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Chi Rho Reflection for the Week of November 25, 2012

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  • Adam DeBaugh
    Chi Rho Reflection for the Week of November 25, 2012 ********** The new MCC Liturgical Calendar for Year C, November 2012 through November 2013, is now posted
    Message 1 of 1 , Nov 24, 2012
      Chi Rho Reflection for the Week of November 25, 2012


      The new MCC Liturgical Calendar for Year C, November
      2012 through November 2013, is now posted on the Chi
      Rho Press Web site.

      Please order your copies now.

      Please feel free to forward this to your pastors,
      other clergy, music directors, worship teams, and
      anyone else you think would benefit from it.

      Here is the link to the new entry:


      As one of the on-going ministries of Chi Rho Press,
      here is a selection from our book of daily devotions,
      "Living as the Beloved: One Day at a Time," by the
      Rev. Dr. Sandra Bochonok.

      Please read the Scripture passage and Dr. Bochonok's
      meditation. We hope you will be blessed. Thank you
      for forwarding this to your friends.

      Jesus stopped for one person

      "Immediately her haemorrhage stopped; and she felt
      in her body that she was healed of her disease.
      Immediately aware that power had gone forth from him,
      Jesus turned about in the crowd and said, 'Who touched
      my clothes?' And his disciples said to him, 'You see
      the crowd pressing in on you; how can you say, "Who
      touched me?"' He looked all round to see who had done
      it. But the woman, knowing what had happened to her,
      came in fear and trembling, fell down before him, and
      told him the whole truth. He said to her, 'Daughter,
      your faith has made you well; go in peace, and be healed
      of your disease.'"
      Mark 5:29-34

      Even as the eager crowd pressed about him, Jesus felt
      his remarkable power reach out and heal someone. He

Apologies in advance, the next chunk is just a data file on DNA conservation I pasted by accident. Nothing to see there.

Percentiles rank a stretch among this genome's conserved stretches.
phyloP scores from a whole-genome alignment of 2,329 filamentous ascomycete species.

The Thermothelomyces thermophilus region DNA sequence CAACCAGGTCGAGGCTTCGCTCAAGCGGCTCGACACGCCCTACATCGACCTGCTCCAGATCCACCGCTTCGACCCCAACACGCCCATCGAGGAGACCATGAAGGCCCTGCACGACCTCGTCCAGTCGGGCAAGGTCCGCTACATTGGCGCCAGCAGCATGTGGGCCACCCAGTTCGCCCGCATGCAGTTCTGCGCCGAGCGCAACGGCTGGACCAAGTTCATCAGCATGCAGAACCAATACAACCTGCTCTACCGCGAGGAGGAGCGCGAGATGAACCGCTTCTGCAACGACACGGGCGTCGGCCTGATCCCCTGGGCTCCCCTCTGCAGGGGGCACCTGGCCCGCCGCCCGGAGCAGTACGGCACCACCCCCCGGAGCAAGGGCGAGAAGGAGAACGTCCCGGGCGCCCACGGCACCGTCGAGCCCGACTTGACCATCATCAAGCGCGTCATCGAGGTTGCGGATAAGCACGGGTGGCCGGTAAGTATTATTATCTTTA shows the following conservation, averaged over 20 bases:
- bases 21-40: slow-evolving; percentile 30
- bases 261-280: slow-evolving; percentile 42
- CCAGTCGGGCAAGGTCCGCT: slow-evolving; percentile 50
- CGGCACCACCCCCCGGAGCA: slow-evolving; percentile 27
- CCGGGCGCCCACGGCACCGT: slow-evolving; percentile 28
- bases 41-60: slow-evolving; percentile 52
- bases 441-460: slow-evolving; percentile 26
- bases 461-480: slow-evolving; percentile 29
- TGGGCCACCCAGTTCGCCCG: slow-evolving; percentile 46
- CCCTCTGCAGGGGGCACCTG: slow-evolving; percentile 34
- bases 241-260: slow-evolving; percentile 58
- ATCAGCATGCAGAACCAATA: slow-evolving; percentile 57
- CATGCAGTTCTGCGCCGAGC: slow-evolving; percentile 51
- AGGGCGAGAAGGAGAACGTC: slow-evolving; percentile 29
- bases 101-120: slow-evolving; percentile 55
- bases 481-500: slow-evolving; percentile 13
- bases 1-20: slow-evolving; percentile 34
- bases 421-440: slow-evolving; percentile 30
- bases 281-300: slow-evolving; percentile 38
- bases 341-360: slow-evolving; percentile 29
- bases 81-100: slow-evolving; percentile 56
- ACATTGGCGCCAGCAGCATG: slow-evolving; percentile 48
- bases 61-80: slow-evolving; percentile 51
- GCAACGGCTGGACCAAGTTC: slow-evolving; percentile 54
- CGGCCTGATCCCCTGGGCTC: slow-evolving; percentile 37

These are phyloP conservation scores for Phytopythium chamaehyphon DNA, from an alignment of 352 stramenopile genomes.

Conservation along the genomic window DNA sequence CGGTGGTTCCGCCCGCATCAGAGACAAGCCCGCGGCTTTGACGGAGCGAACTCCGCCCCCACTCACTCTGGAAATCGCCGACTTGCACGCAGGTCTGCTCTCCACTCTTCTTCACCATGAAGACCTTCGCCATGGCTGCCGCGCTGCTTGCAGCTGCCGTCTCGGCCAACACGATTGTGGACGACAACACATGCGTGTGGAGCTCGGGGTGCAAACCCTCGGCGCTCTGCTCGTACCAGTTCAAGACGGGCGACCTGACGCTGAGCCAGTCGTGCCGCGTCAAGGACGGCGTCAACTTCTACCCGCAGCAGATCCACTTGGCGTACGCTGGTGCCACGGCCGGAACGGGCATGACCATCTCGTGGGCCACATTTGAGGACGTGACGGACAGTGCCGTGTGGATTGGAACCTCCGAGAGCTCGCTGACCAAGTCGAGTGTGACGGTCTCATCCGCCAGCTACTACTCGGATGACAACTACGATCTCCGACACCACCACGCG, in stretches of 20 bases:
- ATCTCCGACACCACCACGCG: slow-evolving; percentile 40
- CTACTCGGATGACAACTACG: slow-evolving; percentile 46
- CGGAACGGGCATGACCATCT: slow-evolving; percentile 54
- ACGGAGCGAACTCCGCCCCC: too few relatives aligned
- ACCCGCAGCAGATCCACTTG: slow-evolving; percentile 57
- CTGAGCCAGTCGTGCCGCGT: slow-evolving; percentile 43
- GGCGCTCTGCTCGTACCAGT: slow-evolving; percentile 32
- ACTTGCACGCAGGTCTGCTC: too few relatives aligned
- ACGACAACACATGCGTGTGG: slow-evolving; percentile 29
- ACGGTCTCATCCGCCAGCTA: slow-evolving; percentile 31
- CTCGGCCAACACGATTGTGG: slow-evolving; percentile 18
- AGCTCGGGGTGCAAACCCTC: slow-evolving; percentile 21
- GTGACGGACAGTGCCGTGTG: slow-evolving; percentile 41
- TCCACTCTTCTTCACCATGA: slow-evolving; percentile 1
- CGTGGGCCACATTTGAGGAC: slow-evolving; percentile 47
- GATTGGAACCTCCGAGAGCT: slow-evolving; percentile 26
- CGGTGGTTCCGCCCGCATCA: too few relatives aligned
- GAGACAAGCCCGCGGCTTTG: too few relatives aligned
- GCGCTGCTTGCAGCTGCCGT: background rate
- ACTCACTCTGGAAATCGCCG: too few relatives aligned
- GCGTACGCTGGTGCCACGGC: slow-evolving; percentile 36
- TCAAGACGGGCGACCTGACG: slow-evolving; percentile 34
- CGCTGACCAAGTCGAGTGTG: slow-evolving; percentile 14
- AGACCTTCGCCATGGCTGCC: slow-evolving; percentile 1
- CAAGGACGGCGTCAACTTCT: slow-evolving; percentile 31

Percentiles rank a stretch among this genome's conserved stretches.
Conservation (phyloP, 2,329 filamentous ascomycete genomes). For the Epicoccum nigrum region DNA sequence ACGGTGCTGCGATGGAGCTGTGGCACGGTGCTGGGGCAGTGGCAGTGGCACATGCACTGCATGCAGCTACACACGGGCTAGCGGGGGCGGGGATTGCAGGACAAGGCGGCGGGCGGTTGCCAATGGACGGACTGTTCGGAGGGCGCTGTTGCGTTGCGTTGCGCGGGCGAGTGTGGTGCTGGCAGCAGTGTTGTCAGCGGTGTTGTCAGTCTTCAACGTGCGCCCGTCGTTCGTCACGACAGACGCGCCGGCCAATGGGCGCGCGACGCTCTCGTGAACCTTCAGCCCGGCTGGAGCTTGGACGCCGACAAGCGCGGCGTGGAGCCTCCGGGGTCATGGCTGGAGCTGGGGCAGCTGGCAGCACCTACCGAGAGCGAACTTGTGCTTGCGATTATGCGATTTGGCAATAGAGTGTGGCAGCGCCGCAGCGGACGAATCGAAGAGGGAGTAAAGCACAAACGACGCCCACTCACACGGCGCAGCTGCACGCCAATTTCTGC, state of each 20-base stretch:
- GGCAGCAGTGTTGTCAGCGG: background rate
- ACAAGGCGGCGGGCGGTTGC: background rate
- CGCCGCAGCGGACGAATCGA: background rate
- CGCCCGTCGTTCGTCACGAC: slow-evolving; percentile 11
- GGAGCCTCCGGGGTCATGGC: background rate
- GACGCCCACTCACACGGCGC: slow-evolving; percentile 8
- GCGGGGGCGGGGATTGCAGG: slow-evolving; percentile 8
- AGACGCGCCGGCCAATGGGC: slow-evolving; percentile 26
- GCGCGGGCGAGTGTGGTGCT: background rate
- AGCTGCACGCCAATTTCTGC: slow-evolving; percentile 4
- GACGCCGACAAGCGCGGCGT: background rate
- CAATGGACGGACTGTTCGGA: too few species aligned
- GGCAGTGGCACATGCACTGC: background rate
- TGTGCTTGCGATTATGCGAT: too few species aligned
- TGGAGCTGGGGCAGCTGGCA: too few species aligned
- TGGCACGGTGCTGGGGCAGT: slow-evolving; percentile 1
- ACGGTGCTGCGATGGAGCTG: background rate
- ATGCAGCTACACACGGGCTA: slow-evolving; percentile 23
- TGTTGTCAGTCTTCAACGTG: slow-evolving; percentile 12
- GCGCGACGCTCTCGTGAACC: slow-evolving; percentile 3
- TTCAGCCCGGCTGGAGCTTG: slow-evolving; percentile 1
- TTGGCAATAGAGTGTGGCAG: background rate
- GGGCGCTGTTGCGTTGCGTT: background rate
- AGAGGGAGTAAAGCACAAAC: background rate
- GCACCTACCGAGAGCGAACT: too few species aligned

stopped in his tracks while the excited crowd breathlessly
      awaited his words. Slowly surveying the crowd, Jesus asked
      them, "who touched my clothes?" His baffled inner circle
      of disciples were impatient at what they felt was a
      needless delay. Time was of the essence. "But Jesus,"
      they probably responded, "with this enormous crowd, many
      people have been pressing against you. Perhaps we should
      hurry, for the sick little girl is near death and awaiting
      your healing touch."

      In fear and trembling, the formerly ill and desperate woman
      came forward. It was obvious to her that Jesus would not
      move on until she identified herself. Although it was
      considered highly improper for a Jewish woman to speak
      publicly to a man not her husband, she mustered every
      ounce of courage, and reluctantly came forward. While
      all eyes were riveted on her, she quietly shared the
      whole truth of her illness and suffering to Jesus and
      the gaping crowd. For a moment, time seemed to stand
      still as the pathos of her life touched their hearts.

      Jesus listened intently. He then kindly and publicly
      blessed her act of faith and restored the tremulous woman
      back into meaningful community. "Daughter," said Jesus,
      "your faith has healed you. Go in peace and be freed
      from your suffering." By saying this, he spoke with an
      authority his listeners and critics alike would honor.

      Jesus respected the desperate woman's courage and gladly
      affirmed her healing, thus restoring her status as a
      religiously clean and healthy person to her local
      religious and social community. Her neighbors, friends,
      and family would no longer fear being near her. The
      healed woman could now entertain, experience meaningful
      touch by the people who loved her, and attend public
      functions in town and her synagogue. She was an outcast
      no longer. Jesus healed much more than her physical
      illness. He had healed the deepest needs of her soul.

      What can we take from this story and apply to our own
      lives? There are many lessons here. Perhaps the most
      important is that when one person reaches out to Jesus,
      he stops and compassionately listens. As he healed the
      deepest needs of this sick woman's soul, so he can heal
      our hurts and loneliness. Jesus continues even to this
      day, to bring isolated people into affirming community
      and deeper relationship with God. But first we must
      reach out in faith.

      Heal us, O Christ, as you have healed the deepest needs
      of this sick woman. May we too, experience healing faith
      and your peace, and experience freedom from our human
      sufferings. Amen.

      Grace and peace,
      Chi Rho Press

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